For what it’s worth, more than 43,000 people (at the time of this writing) have voted on Twitter for Pennywise and The Babadook’s “couple name”, a la “Brangelina”. That’s at least 43,000 people who are in on the joke.

At the risk of explaining a joke or meme until it loses its humor, it’s important to note that queer people somewhat sarcastically imprint their experiences on fictional characters because their stories still aren’t told as often as the romance plotlines of straight people. Moonlight, which won Best Picture in an upset at the Academy Awards in 2016, was the first film to win that honor while centering its plot around the life of a gay man.

At RuPaul’s DragCon in New York City on Saturday, for example, a panel of Marvel comic book writers, including America Chavez author Gabby Rivera, and comic book nerd and drag queen Jiggly Caliente, discussed superheroes they had all assumed were meant to be coded as gay or transgender. Mystique, an X-Men character who habitually changes her appearance, seemingly moving between genders as she does so, was unanimously declared an effective metaphor for the transgender experience. Whether Mystique’s creator or current series writer believes this is true isn’t of great consequence.

On the subject of canonized gay X-Men, Jiggy Caliente told the crowd, “Take Iceman as an example. Marvel decides he’s been gay all along, and then they just shove him off a queer cliff without explaining anything.”

By joking about The Babadook, and now Pennywise, queer people can claim their power in conversations about popular film. Because it’s a reading of both horror movies based on personal experience and not author intention, it allows the people joking about demon clowns as gay icons to simply refuse any oppositional argument by saying, “No, you don’t get it.”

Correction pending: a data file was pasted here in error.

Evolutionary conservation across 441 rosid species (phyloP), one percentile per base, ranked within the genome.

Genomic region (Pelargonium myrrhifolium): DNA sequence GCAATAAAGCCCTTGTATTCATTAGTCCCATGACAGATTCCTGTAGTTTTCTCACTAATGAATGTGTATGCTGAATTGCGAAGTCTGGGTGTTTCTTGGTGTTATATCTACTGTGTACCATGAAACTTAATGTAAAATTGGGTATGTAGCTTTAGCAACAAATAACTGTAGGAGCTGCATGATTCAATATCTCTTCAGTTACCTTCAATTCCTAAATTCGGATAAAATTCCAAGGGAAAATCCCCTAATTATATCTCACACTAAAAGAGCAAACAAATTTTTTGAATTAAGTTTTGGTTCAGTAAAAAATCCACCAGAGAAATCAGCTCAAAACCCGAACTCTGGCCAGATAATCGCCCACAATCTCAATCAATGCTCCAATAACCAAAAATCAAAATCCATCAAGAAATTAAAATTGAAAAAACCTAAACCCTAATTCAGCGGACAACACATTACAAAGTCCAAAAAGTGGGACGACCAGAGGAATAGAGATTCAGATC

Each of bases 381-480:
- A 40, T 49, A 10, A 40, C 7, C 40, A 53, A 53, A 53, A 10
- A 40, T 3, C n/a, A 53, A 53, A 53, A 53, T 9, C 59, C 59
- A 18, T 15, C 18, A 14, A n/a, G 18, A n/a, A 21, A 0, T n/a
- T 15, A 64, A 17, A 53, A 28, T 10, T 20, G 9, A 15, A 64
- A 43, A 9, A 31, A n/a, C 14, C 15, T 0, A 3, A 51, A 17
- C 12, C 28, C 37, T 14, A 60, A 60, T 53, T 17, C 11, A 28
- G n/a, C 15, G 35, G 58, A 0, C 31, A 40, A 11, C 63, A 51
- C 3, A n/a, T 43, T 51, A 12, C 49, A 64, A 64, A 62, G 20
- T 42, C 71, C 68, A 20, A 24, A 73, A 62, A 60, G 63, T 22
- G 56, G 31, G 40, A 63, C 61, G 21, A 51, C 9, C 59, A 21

Of course, the fact that both characters, now proposed as gay icons in the media, are horrifying villains, is just a satirical comment on what the film industry did to queer-coded characters for decades. Disney villains, for instance, are almost all “gender traitors”, demonstrating witchy, egotistical power if they’re women (Ursala in The Little Mermaid, Cruella De Vil in 101 Dalmatians, Maleficent in Sleeping Beauty ), and traits used to stereotype gay men, like narcissism (Scar in The Lion King), feminine features and movement (Jafar in Aladdin, Hades in Hercules, Captain Hook in Peter Pan). Pennywise fits this trope, probably without meaning to, because he’s a male-coded character who wears makeup and a frilly clown outfit.

If you have a problem with Pennywise and The Babadook dating happily (in the minds of fans), you’ve already engaged with the silly “fan theory” and are involved in a queer literary conversation, whether you like it or not.

Besides, Georgie wants you to engage with viral Pennywise content. Down here on Twitter, we all float, and if you retweet this It fan art — you’ll float too.

Stephen King’s It is currently in theaters.